We’ve all gotten advice from our “crypto savvy” neighbors, many of whom have been extremely lucky with their investments. Now they’re starting to invest their gains into crypto hedge funds. It’s a general trend that as a market matures, there’s increased interest around hedge funds in any given asset class. Still, just because they were lucky doesn’t mean they’re cut out to be crypto investment strategists. With all the mixed signals surrounding what crypto hedge funds do and don’t do, it can be especially difficult to discern good advice from the bad. Don’t worry though, that’s where BitBull comes in, sharing key insights backed by proven research.
1. If bitcoin price is going down, you are losing money.
Crypto is not synonymous with bitcoin; in fact, there are around 1600 different crypto assets.
While retail traders focus on single investment routes such as trading bitcoin or investing in pre-ICOs, there are multiple investment opportunities available via a fund. An index fund, for example, takes a passive approach, holding the top cryptocurrencies. A hedge fund on the other hand, uses an active management strategy to profit when the markets are down.
2. Strategies that worked this year will work next year
In the case of crypto, past performance does not necessarily translate into future performance. This year more market-neutral strategies may have worked, but perhaps directional strategies will provide the most gains in the coming years.
3. Diversify your portfolio to hold as many top cryptocurrencies as you can
The point of diversification is to reduce risk and volatility, and in turn hedge against the weaknesses of certain investments. Most experts would agree that diversification is necessary to manage risk. However, this risk mitigation strategy isn’t ideal when it comes to cryptocurrency as the market lacks depth and is extremely speculative. For instance, when the price of Bitcoin plunged earlier this year, it dragged all other crypto prices with it, regardless of their unique fundamentals. Hence, the diversification strategy is not as applicable to the crypto market as it may seem. Instead, what is advisable is to stick with serious and compliant investment hedge funds with a good diversification already built into their portfolios until the industry is more mature.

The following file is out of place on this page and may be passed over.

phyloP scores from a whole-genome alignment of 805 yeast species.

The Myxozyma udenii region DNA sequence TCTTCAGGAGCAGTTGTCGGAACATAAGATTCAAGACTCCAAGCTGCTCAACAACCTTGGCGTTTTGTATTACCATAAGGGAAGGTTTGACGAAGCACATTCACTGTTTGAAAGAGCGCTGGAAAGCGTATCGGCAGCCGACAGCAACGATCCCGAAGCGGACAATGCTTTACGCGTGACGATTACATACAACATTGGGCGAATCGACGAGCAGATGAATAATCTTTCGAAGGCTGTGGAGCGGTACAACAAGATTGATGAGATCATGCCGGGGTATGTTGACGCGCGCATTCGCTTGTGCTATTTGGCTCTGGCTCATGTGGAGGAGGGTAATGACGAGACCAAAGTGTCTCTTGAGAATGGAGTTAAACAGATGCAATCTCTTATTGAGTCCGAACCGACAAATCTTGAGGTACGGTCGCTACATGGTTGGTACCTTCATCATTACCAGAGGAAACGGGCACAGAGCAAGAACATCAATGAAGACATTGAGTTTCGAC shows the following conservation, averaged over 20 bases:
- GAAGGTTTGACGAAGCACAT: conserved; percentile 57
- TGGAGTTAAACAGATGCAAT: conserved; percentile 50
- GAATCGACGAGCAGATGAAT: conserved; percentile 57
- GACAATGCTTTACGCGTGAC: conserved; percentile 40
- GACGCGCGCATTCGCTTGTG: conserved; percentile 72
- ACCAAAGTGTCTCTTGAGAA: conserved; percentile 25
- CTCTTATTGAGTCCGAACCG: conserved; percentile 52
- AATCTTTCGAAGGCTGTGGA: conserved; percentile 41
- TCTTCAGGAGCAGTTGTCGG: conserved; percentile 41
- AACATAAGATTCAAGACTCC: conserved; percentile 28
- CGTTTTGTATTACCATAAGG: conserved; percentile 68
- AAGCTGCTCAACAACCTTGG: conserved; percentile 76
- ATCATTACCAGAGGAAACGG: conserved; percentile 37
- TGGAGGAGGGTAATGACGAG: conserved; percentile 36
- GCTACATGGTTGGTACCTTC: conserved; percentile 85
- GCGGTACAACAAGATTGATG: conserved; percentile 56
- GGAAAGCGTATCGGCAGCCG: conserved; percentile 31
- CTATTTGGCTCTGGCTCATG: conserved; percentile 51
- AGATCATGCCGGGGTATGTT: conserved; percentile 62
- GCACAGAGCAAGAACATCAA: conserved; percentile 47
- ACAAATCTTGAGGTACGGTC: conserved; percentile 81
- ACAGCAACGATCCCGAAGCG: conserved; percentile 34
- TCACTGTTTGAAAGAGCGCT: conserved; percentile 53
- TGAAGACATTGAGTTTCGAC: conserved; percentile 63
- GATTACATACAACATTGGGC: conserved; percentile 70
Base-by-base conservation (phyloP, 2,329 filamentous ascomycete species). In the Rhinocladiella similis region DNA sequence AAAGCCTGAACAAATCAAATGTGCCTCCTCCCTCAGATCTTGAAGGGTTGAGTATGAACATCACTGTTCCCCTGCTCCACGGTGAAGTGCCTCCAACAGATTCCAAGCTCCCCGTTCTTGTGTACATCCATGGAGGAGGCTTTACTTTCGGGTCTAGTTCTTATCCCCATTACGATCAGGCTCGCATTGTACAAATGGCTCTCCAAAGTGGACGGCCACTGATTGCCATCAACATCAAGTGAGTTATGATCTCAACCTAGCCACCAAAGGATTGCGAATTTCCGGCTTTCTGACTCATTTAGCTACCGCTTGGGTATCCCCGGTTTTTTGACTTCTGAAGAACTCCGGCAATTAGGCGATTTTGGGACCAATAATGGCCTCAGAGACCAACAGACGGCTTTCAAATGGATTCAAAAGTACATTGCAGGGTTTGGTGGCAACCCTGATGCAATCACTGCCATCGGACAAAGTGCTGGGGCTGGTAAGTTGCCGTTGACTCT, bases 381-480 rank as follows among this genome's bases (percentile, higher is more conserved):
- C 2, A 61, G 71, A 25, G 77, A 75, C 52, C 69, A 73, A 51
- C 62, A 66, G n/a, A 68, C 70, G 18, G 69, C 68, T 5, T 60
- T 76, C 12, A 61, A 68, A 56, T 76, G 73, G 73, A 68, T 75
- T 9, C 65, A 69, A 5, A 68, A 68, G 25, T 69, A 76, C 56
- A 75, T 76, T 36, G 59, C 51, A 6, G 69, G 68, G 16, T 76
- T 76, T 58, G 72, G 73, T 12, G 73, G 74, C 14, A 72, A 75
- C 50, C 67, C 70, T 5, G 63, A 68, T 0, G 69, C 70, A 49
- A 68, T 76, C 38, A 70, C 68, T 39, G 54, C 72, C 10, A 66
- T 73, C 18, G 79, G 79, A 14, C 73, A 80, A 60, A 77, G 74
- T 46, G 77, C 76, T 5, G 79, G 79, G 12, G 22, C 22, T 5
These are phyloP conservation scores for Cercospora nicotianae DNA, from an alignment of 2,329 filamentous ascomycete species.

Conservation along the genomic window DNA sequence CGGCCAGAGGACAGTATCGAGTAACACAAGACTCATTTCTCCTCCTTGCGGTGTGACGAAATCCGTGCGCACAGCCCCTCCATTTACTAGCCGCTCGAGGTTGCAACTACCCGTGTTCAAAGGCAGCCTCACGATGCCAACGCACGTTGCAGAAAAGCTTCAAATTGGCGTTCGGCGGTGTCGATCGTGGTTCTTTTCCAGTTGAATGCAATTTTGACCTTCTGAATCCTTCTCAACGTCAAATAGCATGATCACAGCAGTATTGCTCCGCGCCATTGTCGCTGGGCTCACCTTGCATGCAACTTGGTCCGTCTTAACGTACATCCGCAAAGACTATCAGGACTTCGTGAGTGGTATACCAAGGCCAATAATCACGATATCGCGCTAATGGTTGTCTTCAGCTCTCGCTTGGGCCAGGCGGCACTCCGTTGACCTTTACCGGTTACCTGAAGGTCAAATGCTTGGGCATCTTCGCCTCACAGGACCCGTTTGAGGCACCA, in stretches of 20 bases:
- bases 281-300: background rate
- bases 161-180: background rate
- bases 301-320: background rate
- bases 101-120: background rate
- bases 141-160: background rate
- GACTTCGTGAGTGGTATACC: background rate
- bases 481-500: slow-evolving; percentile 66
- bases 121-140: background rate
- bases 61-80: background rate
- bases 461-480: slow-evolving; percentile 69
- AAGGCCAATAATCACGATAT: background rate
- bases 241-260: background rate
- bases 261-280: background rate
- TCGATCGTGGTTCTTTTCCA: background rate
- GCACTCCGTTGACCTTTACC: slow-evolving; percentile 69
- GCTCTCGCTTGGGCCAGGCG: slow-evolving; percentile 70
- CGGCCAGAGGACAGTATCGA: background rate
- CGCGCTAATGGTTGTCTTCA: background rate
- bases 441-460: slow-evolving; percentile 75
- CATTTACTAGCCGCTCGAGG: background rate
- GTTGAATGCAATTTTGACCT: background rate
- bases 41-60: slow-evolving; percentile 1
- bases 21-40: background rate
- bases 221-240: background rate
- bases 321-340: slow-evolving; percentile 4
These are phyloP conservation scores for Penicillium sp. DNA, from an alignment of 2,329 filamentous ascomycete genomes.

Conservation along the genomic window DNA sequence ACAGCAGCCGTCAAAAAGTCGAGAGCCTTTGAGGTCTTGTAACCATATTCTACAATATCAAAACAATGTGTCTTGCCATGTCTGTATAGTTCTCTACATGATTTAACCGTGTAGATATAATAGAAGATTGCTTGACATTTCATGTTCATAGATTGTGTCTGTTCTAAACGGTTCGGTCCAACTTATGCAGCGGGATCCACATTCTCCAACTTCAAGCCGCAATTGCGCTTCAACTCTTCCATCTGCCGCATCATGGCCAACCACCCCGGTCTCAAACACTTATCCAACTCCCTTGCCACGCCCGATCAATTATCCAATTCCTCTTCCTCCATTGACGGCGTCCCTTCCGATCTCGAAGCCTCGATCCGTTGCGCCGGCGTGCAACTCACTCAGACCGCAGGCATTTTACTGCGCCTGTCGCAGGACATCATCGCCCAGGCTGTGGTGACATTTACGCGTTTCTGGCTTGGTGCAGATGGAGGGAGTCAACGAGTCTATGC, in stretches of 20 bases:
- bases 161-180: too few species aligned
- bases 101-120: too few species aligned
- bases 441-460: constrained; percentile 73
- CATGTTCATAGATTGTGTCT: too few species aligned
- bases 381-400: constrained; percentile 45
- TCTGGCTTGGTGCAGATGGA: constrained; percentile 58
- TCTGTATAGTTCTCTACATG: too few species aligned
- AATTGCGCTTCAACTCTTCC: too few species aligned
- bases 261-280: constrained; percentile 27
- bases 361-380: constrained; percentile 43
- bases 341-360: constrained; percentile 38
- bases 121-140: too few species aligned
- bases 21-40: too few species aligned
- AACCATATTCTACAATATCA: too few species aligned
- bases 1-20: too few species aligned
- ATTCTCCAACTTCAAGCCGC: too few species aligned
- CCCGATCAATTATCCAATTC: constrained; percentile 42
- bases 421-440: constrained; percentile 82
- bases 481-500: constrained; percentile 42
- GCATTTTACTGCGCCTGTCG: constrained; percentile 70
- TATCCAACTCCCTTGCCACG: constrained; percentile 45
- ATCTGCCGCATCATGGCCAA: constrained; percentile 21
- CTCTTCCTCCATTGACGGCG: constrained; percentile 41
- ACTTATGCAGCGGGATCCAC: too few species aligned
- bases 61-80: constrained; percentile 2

4. Just HODL
HODL is a term that is used in the crypto community, referring to holding your cryptocurrency assets rather than selling them, even if the market is crashing.
While crypto fund managers will help you invest wisely they will not tell you when to sell. Even though patience is required in a young industry such as crypto, the buying part of the investment (the job of the fund) is only half of the profit equation. The selling strategy is your call because the fund has no incentive in advising you when to do so. You’ll need some minimum expertise to figure out the ideal timing because you do want to sell at some point. If you hold your assets infinitely , you risk missing your opportunity to record fiat profit gains; if the market crashes completely, you could lose everything. Therefore, regardless of asset class, it’s a good risk avoidance strategy to keep selling small tranches over time as a sort of cost averaging of the selling price.
5. Any crypto fund that fulfills the minimum is good